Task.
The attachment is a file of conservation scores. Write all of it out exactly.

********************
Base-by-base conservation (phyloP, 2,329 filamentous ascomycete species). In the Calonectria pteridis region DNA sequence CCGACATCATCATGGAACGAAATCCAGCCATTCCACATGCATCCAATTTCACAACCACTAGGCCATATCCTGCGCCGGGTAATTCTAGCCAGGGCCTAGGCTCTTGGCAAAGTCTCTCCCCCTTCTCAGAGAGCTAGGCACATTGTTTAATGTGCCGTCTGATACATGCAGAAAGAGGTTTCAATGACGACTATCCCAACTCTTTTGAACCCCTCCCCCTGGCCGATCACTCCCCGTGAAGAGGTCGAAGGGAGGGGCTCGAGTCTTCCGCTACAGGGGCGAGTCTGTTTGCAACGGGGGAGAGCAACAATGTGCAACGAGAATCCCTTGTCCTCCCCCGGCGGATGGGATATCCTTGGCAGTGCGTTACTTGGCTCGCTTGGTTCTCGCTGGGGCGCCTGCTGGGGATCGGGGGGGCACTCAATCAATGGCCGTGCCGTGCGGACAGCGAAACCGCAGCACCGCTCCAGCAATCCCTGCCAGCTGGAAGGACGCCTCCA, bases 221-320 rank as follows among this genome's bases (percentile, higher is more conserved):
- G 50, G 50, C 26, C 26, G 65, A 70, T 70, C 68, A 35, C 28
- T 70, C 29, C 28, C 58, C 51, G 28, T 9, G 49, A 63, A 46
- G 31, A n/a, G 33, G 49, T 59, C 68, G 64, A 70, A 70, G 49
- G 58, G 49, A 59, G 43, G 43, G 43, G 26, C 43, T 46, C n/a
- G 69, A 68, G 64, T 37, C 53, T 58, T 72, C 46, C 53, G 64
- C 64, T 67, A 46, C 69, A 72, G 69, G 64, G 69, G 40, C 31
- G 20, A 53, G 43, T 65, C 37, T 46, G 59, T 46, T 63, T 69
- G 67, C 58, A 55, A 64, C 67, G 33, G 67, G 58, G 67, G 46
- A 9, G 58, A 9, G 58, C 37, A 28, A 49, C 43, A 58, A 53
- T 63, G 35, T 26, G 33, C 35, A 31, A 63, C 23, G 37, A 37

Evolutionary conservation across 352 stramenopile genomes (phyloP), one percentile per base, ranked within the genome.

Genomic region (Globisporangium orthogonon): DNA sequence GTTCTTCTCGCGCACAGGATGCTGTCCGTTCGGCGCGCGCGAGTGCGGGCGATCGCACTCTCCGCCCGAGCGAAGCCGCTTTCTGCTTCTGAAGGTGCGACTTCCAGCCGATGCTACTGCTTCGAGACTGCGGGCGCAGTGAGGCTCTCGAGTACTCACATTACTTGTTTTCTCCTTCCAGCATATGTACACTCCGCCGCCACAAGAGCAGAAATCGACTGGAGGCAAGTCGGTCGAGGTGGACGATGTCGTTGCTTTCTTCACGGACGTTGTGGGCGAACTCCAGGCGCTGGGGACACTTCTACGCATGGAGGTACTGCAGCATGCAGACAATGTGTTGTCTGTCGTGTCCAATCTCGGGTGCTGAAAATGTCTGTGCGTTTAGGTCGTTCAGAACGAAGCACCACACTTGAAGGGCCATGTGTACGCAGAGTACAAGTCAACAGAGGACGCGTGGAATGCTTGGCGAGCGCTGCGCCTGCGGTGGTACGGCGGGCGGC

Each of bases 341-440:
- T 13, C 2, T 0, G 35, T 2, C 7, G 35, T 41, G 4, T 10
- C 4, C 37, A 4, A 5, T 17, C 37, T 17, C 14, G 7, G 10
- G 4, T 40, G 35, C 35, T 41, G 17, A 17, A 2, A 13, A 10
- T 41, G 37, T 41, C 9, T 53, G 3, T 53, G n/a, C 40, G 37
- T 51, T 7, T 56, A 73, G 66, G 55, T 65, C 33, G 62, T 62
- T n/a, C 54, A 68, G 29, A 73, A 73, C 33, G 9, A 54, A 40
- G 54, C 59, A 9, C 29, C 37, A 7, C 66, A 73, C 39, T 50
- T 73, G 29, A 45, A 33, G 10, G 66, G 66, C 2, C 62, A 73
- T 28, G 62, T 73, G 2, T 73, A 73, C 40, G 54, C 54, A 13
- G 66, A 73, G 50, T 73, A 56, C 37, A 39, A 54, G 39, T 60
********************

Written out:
Base-by-base conservation (phyloP, 2,329 filamentous ascomycete species). In the Calonectria pteridis region DNA sequence CCGACATCATCATGGAACGAAATCCAGCCATTCCACATGCATCCAATTTCACAACCACTAGGCCATATCCTGCGCCGGGTAATTCTAGCCAGGGCCTAGGCTCTTGGCAAAGTCTCTCCCCCTTCTCAGAGAGCTAGGCACATTGTTTAATGTGCCGTCTGATACATGCAGAAAGAGGTTTCAATGACGACTATCCCAACTCTTTTGAACCCCTCCCCCTGGCCGATCACTCCCCGTGAAGAGGTCGAAGGGAGGGGCTCGAGTCTTCCGCTACAGGGGCGAGTCTGTTTGCAACGGGGGAGAGCAACAATGTGCAACGAGAATCCCTTGTCCTCCCCCGGCGGATGGGATATCCTTGGCAGTGCGTTACTTGGCTCGCTTGGTTCTCGCTGGGGCGCCTGCTGGGGATCGGGGGGGCACTCAATCAATGGCCGTGCCGTGCGGACAGCGAAACCGCAGCACCGCTCCAGCAATCCCTGCCAGCTGGAAGGACGCCTCCA, bases 221-320 rank as follows among this genome's bases (percentile, higher is more conserved):
- G 50, G 50, C 26, C 26, G 65, A 70, T 70, C 68, A 35, C 28
- T 70, C 29, C 28, C 58, C 51, G 28, T 9, G 49, A 63, A 46
- G 31, A n/a, G 33, G 49, T 59, C 68, G 64, A 70, A 70, G 49
- G 58, G 49, A 59, G 43, G 43, G 43, G 26, C 43, T 46, C n/a
- G 69, A 68, G 64, T 37, C 53, T 58, T 72, C 46, C 53, G 64
- C 64, T 67, A 46, C 69, A 72, G 69, G 64, G 69, G 40, C 31
- G 20, A 53, G 43, T 65, C 37, T 46, G 59, T 46, T 63, T 69
- G 67, C 58, A 55, A 64, C 67, G 33, G 67, G 58, G 67, G 46
- A 9, G 58, A 9, G 58, C 37, A 28, A 49, C 43, A 58, A 53
- T 63, G 35, T 26, G 33, C 35, A 31, A 63, C 23, G 37, A 37

Evolutionary conservation across 352 stramenopile genomes (phyloP), one percentile per base, ranked within the genome.

Genomic region (Globisporangium orthogonon): DNA sequence GTTCTTCTCGCGCACAGGATGCTGTCCGTTCGGCGCGCGCGAGTGCGGGCGATCGCACTCTCCGCCCGAGCGAAGCCGCTTTCTGCTTCTGAAGGTGCGACTTCCAGCCGATGCTACTGCTTCGAGACTGCGGGCGCAGTGAGGCTCTCGAGTACTCACATTACTTGTTTTCTCCTTCCAGCATATGTACACTCCGCCGCCACAAGAGCAGAAATCGACTGGAGGCAAGTCGGTCGAGGTGGACGATGTCGTTGCTTTCTTCACGGACGTTGTGGGCGAACTCCAGGCGCTGGGGACACTTCTACGCATGGAGGTACTGCAGCATGCAGACAATGTGTTGTCTGTCGTGTCCAATCTCGGGTGCTGAAAATGTCTGTGCGTTTAGGTCGTTCAGAACGAAGCACCACACTTGAAGGGCCATGTGTACGCAGAGTACAAGTCAACAGAGGACGCGTGGAATGCTTGGCGAGCGCTGCGCCTGCGGTGGTACGGCGGGCGGC

Each of bases 341-440:
- T 13, C 2, T 0, G 35, T 2, C 7, G 35, T 41, G 4, T 10
- C 4, C 37, A 4, A 5, T 17, C 37, T 17, C 14, G 7, G 10
- G 4, T 40, G 35, C 35, T 41, G 17, A 17, A 2, A 13, A 10
- T 41, G 37, T 41, C 9, T 53, G 3, T 53, G n/a, C 40, G 37
- T 51, T 7, T 56, A 73, G 66, G 55, T 65, C 33, G 62, T 62
- T n/a, C 54, A 68, G 29, A 73, A 73, C 33, G 9, A 54, A 40
- G 54, C 59, A 9, C 29, C 37, A 7, C 66, A 73, C 39, T 50
- T 73, G 29, A 45, A 33, G 10, G 66, G 66, C 2, C 62, A 73
- T 28, G 62, T 73, G 2, T 73, A 73, C 40, G 54, C 54, A 13
- G 66, A 73, G 50, T 73, A 56, C 37, A 39, A 54, G 39, T 60